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Readings in Quebec History


Last revised:
23 August 2000

Massey Report


Claude Bélanger,
Department of History,
Marianopolis College

The first fifty years of the 20th century witnessed a profound transformation in the outlook of English-speaking Canadians. From a rather colonial mentality, where King, Country and Empire were inextricably mixed to create a sentiment of confused nationality, English Canada became more conscious of its own distinct identity and moved closer to the views held previously by French Canadians on the nature of their country. This process was a slow and often painful one: for over a century English Canada had defined itself as a British community bent on orderly development and opposed to the American way of life. But, as the old ties with Britain were slowly eroded, it became evident that the vacuum created was being filled increasingly by cultural importations from the United States. The economy of Canada came to be dominated by the Americans and with it came American culture. It was very difficult for English Canada to resist the trend: Canada shared a long frontier with the United States; many people had crossed the border, in both directions, and kept in contact with the people bach home. This had led to an intermingling of population particularly in the Western provinces; there was a desire to attain a high standard of living and, above all, English Canadians spoke the same language as the Americans. The development of the new mass media, especially television, made it difficult for English Canadians to resist the American cultural invasion and to express, in cultural forms, their newly defined identity. It was too easy to import almost everything from the United States and too difficult, futile and costly to try to emulate and compete effectively with the Americans.

The experience was doubly crippling because English Canadians had, before their eyes, the example of French Canada which seemed to find it so much easier to express its own individuality and culture and to resist, much more successfully, American cultural pressures. Provincial governments were either too poor or incapable to help build what was then commonly  called "a genuine Canadian culture." Under these circumstances, English Canadians turned instinctively to the national government- the federal government- for help. This process of looking upon the federal government as the depositor of the hopes and aspirations of Canadians gathered momentum during the Depression and the 1940's. The Depression had demonstrated to most Canadians the utter incapacity of the provinces to deal effectively with real problems and the War had shown what a powerful federal government could do. This process of focusing increasingly on the State, and especially on the federal government, has been documented very well by Doug Owram in his The Government Generation. Canadian Intellectuals and the State, 1900-1945  (University of Toronto Press, 1986). This focus on the federal government led inevitably to centralisationand, thus to demands that the federal government becomes involved in the cultural sector.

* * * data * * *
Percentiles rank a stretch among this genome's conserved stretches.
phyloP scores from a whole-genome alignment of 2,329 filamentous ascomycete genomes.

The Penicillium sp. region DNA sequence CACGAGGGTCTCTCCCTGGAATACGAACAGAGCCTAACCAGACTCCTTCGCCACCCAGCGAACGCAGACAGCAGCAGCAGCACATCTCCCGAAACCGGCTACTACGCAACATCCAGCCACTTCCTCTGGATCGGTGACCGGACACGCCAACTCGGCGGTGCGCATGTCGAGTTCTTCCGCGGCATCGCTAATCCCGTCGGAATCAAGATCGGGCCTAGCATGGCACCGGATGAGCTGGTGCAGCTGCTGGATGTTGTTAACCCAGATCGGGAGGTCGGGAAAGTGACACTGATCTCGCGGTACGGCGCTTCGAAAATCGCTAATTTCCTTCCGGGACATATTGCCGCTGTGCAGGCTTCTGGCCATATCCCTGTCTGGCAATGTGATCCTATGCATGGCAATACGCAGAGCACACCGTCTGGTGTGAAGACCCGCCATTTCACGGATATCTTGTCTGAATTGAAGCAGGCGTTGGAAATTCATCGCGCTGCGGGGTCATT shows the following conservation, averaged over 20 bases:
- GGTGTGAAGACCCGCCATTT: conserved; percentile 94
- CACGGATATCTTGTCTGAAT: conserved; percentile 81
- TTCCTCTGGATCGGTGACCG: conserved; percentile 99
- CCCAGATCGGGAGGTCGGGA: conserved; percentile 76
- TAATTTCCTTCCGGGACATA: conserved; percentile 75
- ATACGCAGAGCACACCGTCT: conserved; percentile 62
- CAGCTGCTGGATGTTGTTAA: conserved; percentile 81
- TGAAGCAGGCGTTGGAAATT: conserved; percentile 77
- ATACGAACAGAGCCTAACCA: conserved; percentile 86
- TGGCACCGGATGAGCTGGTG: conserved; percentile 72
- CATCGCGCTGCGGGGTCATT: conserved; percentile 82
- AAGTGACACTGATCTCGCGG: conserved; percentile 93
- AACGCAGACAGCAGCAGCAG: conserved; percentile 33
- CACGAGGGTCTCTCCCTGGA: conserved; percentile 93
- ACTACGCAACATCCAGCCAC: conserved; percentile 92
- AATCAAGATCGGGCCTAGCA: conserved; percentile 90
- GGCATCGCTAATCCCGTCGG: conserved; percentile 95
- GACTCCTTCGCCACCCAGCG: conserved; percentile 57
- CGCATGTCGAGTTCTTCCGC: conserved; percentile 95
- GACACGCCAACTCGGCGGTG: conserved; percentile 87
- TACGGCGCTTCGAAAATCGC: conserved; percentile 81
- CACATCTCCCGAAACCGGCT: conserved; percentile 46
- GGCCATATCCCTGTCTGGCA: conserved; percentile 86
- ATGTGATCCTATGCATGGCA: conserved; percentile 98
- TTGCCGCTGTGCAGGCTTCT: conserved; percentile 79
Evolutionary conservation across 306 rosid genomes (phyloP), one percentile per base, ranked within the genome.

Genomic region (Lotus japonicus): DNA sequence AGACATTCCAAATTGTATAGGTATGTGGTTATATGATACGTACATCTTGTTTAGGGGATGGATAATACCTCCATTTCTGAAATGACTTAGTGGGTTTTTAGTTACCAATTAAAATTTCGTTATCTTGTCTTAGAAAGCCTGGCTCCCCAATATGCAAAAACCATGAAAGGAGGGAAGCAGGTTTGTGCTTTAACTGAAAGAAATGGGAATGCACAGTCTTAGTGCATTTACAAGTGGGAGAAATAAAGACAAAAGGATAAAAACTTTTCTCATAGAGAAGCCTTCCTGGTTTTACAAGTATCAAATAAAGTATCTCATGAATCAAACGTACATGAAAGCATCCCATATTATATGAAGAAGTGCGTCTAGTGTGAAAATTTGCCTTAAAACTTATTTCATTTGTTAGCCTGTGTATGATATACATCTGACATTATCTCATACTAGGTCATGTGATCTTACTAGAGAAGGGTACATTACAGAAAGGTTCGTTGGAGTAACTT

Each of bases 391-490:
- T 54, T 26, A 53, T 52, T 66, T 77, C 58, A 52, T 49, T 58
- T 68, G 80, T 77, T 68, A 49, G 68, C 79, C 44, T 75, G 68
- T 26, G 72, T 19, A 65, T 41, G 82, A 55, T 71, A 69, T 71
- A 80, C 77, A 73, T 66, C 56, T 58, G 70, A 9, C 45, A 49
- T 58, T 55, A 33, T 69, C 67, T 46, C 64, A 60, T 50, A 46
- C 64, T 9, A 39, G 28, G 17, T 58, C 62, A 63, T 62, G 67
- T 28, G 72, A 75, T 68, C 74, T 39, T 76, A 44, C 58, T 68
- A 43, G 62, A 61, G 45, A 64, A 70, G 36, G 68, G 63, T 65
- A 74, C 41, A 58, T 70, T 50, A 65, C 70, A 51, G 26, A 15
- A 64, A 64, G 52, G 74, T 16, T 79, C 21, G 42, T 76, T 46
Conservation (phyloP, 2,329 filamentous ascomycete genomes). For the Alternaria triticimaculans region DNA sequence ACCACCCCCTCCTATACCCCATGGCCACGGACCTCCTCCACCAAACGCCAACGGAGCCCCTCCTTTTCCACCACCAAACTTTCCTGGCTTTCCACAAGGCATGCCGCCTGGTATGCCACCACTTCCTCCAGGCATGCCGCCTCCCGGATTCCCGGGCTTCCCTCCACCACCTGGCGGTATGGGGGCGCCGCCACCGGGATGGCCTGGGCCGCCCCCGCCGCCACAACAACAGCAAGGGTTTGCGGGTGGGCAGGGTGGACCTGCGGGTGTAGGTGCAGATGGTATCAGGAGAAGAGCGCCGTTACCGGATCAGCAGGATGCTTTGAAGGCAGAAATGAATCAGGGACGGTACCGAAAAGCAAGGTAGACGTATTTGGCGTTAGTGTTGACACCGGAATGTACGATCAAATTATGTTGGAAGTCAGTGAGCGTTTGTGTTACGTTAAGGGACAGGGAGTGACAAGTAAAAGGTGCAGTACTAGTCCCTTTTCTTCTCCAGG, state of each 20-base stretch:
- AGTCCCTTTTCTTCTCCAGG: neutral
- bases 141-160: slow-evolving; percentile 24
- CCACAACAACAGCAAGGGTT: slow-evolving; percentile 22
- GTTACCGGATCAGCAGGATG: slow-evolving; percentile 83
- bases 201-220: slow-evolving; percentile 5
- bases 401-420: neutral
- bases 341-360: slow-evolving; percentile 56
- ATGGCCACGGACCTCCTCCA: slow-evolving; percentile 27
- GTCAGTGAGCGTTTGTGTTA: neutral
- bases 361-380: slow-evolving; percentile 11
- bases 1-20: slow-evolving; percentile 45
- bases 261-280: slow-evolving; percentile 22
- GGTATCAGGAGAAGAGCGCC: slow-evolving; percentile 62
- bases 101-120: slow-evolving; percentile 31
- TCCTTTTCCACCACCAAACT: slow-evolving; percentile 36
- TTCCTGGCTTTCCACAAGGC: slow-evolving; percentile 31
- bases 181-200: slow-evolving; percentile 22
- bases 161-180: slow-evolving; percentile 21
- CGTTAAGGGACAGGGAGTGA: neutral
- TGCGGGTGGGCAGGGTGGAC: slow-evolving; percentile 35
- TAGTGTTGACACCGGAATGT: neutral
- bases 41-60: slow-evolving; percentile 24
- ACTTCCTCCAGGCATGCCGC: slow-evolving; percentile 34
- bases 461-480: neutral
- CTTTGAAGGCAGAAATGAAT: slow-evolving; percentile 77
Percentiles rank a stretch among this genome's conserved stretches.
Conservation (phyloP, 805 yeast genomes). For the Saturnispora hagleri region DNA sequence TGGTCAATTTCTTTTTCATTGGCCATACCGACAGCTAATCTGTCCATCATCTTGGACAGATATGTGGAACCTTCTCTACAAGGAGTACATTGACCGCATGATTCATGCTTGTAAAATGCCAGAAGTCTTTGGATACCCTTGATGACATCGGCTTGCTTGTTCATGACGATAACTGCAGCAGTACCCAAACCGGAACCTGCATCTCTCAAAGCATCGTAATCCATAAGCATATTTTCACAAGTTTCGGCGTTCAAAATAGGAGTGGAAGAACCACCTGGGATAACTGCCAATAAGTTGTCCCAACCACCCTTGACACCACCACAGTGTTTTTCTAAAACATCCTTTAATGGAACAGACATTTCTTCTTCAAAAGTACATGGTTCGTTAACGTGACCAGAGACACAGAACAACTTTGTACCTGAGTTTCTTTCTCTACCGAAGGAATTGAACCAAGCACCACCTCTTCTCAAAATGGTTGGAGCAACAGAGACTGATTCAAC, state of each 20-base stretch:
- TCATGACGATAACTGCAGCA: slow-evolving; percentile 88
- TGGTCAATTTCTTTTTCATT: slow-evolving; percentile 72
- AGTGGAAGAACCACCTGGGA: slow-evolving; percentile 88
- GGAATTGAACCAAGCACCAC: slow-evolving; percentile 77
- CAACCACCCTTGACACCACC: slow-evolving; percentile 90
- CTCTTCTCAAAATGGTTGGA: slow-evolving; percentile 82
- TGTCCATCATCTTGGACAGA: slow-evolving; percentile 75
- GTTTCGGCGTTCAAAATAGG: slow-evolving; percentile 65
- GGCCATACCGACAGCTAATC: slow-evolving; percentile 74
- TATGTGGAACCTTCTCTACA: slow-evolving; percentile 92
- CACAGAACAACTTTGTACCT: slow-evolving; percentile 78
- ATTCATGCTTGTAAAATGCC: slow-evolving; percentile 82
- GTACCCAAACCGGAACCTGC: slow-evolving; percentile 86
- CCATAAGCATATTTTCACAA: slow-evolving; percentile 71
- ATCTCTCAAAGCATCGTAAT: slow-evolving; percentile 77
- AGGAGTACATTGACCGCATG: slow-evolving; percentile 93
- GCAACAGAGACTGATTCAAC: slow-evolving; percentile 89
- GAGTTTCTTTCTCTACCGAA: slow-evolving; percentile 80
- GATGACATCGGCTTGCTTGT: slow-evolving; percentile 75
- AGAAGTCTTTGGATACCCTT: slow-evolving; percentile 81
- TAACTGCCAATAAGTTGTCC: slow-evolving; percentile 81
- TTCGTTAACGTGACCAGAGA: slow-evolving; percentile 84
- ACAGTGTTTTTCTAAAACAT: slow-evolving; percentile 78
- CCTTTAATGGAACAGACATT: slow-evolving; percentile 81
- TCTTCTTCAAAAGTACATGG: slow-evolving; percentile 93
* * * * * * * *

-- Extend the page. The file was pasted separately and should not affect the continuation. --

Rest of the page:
The notion of federal involvement in cultural affairs worried considerably the people and government of Quebec. After all, federalism had been created so that the individuality of the provinces- their local cultures in particular, -would not be interfered with; Quebec had been on the front line of those demanding such a system. Furthermore, there was deep distrust in Quebec about entrusting cultural matters to a level of government where the culture of the majority was not the same as that of Quebec, especially in light of the repeated attacks that the French language had had to suffer in the past at the hands of anglophone majorities in various provinces and where the federal government had stood idly by...

The federal government responded eventually to the call for intervention from intellectual circles in English Canada (there were also some voices heard from Quebec who welcomed Ottawa's initiatives in the cultural sphere; after all, the Duplessis regime was not well known to support intellectual ventures...). The federal government appointed a Royal Commission on National Development in the Arts, Letters and Sciences - commonly called the Massey Commission- in 1949. Its report was issued in 1951 and, on the whole, the hopes of the interventionists were not disappointed.

The Commission proposed the revamping of the CBC and the involvement of the federal government in national television; funds would come from the federal government. The Commission also proposed the creation of the National Library, of Radio-Canada International and to enlarge  the mandate of the National Film Board. A Canada Council for the Arts, Sciences and Humanities would also be set up and its task would be to distribute funds so that national cultures would emerge. Finally, the Commission recommended the introduction of federal bursaries for university students and federal funding for Higher Education.

Most recommendations, in one way or another, encroached on provincial spheres of jurisdiction, especially  on education; culture had, to this point, been reserved to the provinces. The Commission justified this intrusion into provincial matters by making a rather unconvincing distinction between culture and education. Despite the strenuous opposition of Quebec (which fought to protect what we would call today its "cultural sovereignty"), all of the major recommendations of the Commission were implemented by the federal government over the next few years. The report led to the establishment, by Quebec, of the Tremblay Commission and to years of federal-provincial disputes, especially on the subject of university financing.

© 1998 Claude Bélanger, Marianopolis College